Author(s): Pfund Z, Stankovics J, Decsi T, Illes Z
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Abstract A 12-year-old girl developed acute erythromelalgia of distal extremities. Physical, imaging and laboratory examinations failed to find an infective, systemic autoimmune, metabolic, endocrine, and vascular origin. The severe pain and allodynia indicated small-fiber neuropathy but muscle weakness suggested an involvement of large myelinated nerve fibers. This was confirmed by electrophysiological testing. High-dose then slowly tapered methylprednisolone resulted in rapid remission of painful erythromelalgia and complete electrophysiological recovery. Our case may suggest an additional variant to recently described steroid-responsive erythromelalgia with small-fiber axonopathy and may denote a transitory variant to Guillain-Barré syndrome or chronic dysimmune neuropathies.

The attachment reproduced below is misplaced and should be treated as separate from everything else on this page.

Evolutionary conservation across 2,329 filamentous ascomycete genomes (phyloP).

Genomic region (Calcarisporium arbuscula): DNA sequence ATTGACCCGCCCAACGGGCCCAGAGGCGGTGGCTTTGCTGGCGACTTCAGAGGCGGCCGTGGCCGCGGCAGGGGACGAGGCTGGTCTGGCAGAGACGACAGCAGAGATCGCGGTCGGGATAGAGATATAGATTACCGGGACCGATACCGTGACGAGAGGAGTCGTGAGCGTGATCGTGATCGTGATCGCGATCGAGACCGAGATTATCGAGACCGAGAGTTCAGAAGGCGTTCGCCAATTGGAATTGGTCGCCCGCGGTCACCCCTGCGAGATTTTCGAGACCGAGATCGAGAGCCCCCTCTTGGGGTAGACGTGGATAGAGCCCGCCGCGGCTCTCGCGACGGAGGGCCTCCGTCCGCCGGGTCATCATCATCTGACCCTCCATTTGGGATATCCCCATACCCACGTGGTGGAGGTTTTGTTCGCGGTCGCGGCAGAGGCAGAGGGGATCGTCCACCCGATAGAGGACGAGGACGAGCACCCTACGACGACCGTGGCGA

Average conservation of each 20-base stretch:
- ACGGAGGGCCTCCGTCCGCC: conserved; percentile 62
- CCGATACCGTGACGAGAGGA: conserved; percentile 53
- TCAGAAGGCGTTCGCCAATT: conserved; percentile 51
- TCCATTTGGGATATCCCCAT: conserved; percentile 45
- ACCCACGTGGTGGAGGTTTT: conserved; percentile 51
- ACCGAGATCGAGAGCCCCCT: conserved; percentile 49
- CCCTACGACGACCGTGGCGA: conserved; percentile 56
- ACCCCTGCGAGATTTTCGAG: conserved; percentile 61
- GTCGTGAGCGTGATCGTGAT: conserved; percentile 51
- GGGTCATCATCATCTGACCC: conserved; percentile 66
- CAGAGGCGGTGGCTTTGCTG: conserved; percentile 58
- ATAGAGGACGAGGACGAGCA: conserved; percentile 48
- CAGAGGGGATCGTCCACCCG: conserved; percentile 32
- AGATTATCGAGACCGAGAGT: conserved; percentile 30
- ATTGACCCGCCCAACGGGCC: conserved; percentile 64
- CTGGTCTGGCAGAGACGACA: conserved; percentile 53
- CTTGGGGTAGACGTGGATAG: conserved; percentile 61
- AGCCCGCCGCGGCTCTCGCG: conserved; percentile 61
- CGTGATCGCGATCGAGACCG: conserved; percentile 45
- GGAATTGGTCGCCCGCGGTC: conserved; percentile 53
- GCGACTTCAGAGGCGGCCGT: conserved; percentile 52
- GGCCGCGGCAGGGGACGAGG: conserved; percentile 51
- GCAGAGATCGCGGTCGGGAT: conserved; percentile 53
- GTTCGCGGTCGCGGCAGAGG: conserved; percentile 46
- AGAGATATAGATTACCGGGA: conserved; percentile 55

This article was published in Neuromuscul Disord
and referenced in International Journal of Inflammation, Cancer and Integrative Therapy